Corporate boards have received much publicity over the past year as forward-thinking companies look to diversify their leaders and directors. Whether their impetus is economic, social, or legal, this is a welcome change after centuries of sameness.
Securing your first corporate board seat is no easy task, but there are ways to set yourself up for success. You’ve gotten to where you are today through hard work and dedication; to be the most effective board director, consider planning and preparing for your first board seat with a similar mindset. Think about the 3 Ps as you go: preparation, positioning, and persistence.
If you’re looking for a corporate board seat, the first thing you need to do is learn the responsibilities involved and really understand the fiduciary role of being a private or public board member. Board service is not for everyone; educate yourself first to make sure you’re ready to make the commitment.
Fortunately, there are many programs available to help prepare you for the responsibilities and necessary steps to hone your value proposition. Here are some resources I’ve found helpful.
- Egon Zehnder’s The Path to the Boardroom includes helpful content on how to write a board bio, position yourself, interview, and start off well.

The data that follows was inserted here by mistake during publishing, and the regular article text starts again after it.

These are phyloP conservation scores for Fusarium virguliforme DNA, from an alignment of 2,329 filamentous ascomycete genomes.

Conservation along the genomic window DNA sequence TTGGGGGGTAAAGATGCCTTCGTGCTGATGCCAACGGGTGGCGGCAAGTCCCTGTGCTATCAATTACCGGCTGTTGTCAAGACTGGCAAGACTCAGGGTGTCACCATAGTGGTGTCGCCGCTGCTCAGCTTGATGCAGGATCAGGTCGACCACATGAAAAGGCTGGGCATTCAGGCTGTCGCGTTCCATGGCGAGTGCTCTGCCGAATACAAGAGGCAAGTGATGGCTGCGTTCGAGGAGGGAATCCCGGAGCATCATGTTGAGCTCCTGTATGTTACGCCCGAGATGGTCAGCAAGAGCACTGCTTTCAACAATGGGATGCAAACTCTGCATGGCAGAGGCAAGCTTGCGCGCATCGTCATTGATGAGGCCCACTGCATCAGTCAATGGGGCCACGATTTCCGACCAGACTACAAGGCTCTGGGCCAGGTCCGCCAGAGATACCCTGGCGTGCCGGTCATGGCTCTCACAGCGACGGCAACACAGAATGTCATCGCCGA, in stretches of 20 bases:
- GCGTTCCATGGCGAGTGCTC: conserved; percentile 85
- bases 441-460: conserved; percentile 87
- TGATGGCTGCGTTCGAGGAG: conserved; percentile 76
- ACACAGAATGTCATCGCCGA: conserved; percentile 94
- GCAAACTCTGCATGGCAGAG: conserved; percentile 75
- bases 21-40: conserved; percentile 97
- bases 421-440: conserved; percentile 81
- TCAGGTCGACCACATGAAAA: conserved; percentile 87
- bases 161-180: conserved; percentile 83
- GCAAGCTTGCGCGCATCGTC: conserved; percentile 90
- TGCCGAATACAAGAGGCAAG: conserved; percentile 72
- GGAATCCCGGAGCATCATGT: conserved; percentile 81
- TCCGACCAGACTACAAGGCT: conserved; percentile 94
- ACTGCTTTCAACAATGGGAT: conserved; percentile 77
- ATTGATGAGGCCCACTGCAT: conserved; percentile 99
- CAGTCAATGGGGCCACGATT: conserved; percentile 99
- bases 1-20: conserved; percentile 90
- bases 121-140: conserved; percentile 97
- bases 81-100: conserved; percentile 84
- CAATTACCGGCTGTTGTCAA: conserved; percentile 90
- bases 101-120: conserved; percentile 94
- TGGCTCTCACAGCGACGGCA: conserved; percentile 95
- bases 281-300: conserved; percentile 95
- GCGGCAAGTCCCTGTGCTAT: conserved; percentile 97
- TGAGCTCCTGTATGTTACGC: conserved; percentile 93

- Black Corporate Board Readiness (BCBR) is an online program for Black senior executives interested in public or private corporate board service.
- NACD Accelerate is a two-year program to help executives with little or no experience in the boardroom prepare for board service.
- Northwestern’s Women’s Director Development Program offers a more rigorous approach to corporate director training.
- HBS Women on Boards gives women executives the right tools and direction to secure a seat on healthcare and related industry boards.
- Yale Women on Boards helps women understand the skills required of board directors, acquire the insights needed, and launch a search for a board seat.
Think about your career journey more intentionally. What unique skills or experiences do you have to offer that could be of use in a boardroom conversation? Look beyond your title and role to develop your professional reputation as a thought leader in your industry.
Companies looking to fill a board seat generally create a “board skills matrix,” or a list of the desired skills, knowledge, and experience needed to help a board meet particular challenges. Consider your career moves carefully to garner skills and experience most commonly seen on a matrix. Remember: Not all career moves catapult you closer to the boardroom. Stay close to the P&L streams.
Securing a board seat is a long game and doesn’t happen instantaneously. The search may take a while and feel daunting at times. After all, most boards have an average tenure between six to ten years, meaning turnover and open seats are rare.
Until your opportunity arrives, be persistent. Advocate for yourself and let others who reach out to you know when you are ready for a board nomination. Keep your bio up to date, continue to educate yourself, and be resilient in your efforts. The first board seat is the hardest to get, but after landing one, you might find more opportunities soon coming your way.